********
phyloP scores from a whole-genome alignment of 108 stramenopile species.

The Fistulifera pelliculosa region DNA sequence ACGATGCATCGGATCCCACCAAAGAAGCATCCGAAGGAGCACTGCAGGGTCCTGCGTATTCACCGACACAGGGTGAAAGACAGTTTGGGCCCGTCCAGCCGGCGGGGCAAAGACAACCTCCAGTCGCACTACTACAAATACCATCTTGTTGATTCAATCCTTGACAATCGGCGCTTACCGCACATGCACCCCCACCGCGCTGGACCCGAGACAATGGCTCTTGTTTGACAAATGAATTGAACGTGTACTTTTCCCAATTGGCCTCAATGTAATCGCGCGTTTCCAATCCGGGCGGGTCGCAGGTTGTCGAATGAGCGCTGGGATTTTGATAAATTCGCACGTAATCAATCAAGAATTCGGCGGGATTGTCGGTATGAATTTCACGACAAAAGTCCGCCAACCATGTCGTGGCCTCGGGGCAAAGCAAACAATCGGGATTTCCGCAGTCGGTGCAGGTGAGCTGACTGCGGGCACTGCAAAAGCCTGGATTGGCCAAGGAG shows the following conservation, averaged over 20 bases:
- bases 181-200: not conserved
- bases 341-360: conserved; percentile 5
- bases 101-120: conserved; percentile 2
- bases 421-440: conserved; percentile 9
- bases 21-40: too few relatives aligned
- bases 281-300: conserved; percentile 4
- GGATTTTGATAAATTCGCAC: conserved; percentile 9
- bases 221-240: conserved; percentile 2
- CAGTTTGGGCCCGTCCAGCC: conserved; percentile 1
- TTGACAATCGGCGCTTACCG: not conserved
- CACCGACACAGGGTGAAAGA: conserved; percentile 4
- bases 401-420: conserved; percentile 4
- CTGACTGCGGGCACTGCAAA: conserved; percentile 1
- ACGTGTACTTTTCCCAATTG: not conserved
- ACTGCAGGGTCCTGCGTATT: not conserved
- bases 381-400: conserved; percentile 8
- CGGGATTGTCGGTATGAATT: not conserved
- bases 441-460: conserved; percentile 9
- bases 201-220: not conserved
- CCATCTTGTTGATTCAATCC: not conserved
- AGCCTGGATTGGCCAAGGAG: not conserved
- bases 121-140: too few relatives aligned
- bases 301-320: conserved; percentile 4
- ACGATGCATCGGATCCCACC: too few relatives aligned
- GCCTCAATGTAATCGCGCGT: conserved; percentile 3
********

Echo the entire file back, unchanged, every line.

phyloP scores from a whole-genome alignment of 108 stramenopile species.

The Fistulifera pelliculosa region DNA sequence ACGATGCATCGGATCCCACCAAAGAAGCATCCGAAGGAGCACTGCAGGGTCCTGCGTATTCACCGACACAGGGTGAAAGACAGTTTGGGCCCGTCCAGCCGGCGGGGCAAAGACAACCTCCAGTCGCACTACTACAAATACCATCTTGTTGATTCAATCCTTGACAATCGGCGCTTACCGCACATGCACCCCCACCGCGCTGGACCCGAGACAATGGCTCTTGTTTGACAAATGAATTGAACGTGTACTTTTCCCAATTGGCCTCAATGTAATCGCGCGTTTCCAATCCGGGCGGGTCGCAGGTTGTCGAATGAGCGCTGGGATTTTGATAAATTCGCACGTAATCAATCAAGAATTCGGCGGGATTGTCGGTATGAATTTCACGACAAAAGTCCGCCAACCATGTCGTGGCCTCGGGGCAAAGCAAACAATCGGGATTTCCGCAGTCGGTGCAGGTGAGCTGACTGCGGGCACTGCAAAAGCCTGGATTGGCCAAGGAG shows the following conservation, averaged over 20 bases:
- bases 181-200: not conserved
- bases 341-360: conserved; percentile 5
- bases 101-120: conserved; percentile 2
- bases 421-440: conserved; percentile 9
- bases 21-40: too few relatives aligned
- bases 281-300: conserved; percentile 4
- GGATTTTGATAAATTCGCAC: conserved; percentile 9
- bases 221-240: conserved; percentile 2
- CAGTTTGGGCCCGTCCAGCC: conserved; percentile 1
- TTGACAATCGGCGCTTACCG: not conserved
- CACCGACACAGGGTGAAAGA: conserved; percentile 4
- bases 401-420: conserved; percentile 4
- CTGACTGCGGGCACTGCAAA: conserved; percentile 1
- ACGTGTACTTTTCCCAATTG: not conserved
- ACTGCAGGGTCCTGCGTATT: not conserved
- bases 381-400: conserved; percentile 8
- CGGGATTGTCGGTATGAATT: not conserved
- bases 441-460: conserved; percentile 9
- bases 201-220: not conserved
- CCATCTTGTTGATTCAATCC: not conserved
- AGCCTGGATTGGCCAAGGAG: not conserved
- bases 121-140: too few relatives aligned
- bases 301-320: conserved; percentile 4
- ACGATGCATCGGATCCCACC: too few relatives aligned
- GCCTCAATGTAATCGCGCGT: conserved; percentile 3